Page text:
While a wave of protests, teacher strikes, and student walkouts has exposed the outrageous inequality plaguing the public education system, the budget numbers reveal how unfair funding programs dictate what our children are worth, depending on where they live, the color of their skin, and their families’ wealth.
School funding levels, according to the analysis of the Education Law Center and the Rutgers Graduate School of Education , vary most dramatically along school-district lines, generally dictated by local property taxes, which renders the education of some wealthy children funded at double the rate of a poor kid’s. There are also stark disparities across state lines, with statehouses primarily managing education policy. Fifteen years after “No Child Left Behind” promised to “close the achievement gaps” in race and socioeconomic background, children in more than one-third of the states are not just stagnating, they’re sliding backward with what the ELC calls “regressive” funding. In 17 states, including relatively affluent Connecticut and Maine, the school systems “provide less funding to their higher poverty school districts, even though students in these districts require more resources to achieve.” In many states, including Michigan and Arizona, poor kids are priced out of educational equity: “only the lowest-poverty districts have sufficient funding to reach national average student achievement outcomes.”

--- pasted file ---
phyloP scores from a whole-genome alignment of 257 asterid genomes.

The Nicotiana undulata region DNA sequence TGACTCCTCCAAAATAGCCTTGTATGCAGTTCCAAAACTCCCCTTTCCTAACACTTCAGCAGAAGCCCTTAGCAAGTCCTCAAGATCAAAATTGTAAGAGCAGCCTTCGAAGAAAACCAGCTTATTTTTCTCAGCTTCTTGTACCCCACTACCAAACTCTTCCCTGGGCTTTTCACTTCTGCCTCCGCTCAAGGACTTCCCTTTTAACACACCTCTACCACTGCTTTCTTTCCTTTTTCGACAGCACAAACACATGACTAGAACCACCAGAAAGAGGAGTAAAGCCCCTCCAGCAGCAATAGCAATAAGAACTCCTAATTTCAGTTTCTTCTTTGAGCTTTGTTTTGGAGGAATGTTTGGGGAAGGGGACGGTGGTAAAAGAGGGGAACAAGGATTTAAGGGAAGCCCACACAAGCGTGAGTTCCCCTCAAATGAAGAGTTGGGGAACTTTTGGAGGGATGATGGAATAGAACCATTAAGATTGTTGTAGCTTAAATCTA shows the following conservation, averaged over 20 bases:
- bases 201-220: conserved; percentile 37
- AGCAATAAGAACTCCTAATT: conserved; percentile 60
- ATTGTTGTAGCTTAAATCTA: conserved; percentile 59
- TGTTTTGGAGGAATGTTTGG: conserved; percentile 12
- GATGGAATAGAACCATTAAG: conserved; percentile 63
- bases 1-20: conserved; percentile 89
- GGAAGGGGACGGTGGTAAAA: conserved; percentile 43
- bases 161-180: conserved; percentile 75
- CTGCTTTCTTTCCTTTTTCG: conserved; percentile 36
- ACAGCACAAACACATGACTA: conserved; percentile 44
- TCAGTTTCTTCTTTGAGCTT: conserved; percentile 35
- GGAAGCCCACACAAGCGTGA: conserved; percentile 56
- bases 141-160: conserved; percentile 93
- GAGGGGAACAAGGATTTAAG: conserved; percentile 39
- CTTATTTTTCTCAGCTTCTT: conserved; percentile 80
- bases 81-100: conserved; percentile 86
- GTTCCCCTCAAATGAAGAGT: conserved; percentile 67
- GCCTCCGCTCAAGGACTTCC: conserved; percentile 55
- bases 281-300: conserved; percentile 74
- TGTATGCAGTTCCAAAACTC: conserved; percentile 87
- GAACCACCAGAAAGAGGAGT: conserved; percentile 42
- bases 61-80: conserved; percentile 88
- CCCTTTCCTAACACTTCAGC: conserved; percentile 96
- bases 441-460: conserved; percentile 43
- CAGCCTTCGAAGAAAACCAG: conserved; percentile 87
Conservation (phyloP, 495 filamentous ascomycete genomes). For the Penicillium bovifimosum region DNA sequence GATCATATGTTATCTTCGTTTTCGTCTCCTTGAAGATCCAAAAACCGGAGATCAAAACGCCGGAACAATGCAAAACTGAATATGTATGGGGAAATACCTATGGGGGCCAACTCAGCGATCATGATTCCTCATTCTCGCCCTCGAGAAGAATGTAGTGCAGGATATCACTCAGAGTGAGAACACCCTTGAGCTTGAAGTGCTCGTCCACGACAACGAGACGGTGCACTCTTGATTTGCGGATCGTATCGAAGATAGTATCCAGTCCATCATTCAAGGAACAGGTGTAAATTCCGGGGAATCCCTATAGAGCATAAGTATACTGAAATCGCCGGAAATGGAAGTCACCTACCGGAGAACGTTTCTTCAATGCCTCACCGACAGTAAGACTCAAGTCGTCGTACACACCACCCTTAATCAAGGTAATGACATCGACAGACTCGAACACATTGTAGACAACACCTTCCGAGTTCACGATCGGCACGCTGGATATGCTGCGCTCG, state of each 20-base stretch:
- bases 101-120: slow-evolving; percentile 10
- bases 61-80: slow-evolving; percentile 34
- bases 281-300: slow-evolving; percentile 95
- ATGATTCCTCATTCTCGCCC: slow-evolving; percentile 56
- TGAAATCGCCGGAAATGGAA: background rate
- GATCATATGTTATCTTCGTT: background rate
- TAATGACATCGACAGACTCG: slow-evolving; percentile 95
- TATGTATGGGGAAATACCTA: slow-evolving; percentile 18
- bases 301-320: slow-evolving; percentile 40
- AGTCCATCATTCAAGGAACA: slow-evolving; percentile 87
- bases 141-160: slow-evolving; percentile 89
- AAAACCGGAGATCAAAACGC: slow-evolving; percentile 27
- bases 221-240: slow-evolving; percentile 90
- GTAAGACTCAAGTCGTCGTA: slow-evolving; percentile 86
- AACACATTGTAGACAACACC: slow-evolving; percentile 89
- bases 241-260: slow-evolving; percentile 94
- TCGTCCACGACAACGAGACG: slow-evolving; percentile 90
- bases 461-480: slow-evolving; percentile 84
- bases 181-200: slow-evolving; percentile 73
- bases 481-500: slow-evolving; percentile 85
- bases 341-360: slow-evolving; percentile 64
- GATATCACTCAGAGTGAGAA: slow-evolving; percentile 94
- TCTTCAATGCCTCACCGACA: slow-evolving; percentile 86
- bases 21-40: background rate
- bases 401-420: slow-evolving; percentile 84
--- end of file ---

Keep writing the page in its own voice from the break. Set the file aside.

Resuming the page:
In other states, concentrated in the South, funding is both inadequate and stagnant. The worst-funded states also tend to neglect the basic educational interventions that could close the gaps in academic performance by underfunding early-childhood education, paying their teachers lower wages, and failing to tackle high turnover rates and major gaps in staffing levels. The massive workload on teachers is compounded by low student-to-faculty ratios that keep children cycling through overburdened schools, overworked teachers, and curricula inadequate for meeting basic state standards—which in turn results in year upon year of “underperforming” ratings for the district.
Nationwide, most states maintained “flat” or “regressive” funding patterns that ignore the need for additional funding in high-poverty districts, and just 11 states allocated additional funds to offset the barriers of concentrated poverty. That’s just half the number of schools making the extra effort to tackle poverty a decade ago, as the country was just diving into the Great Recession.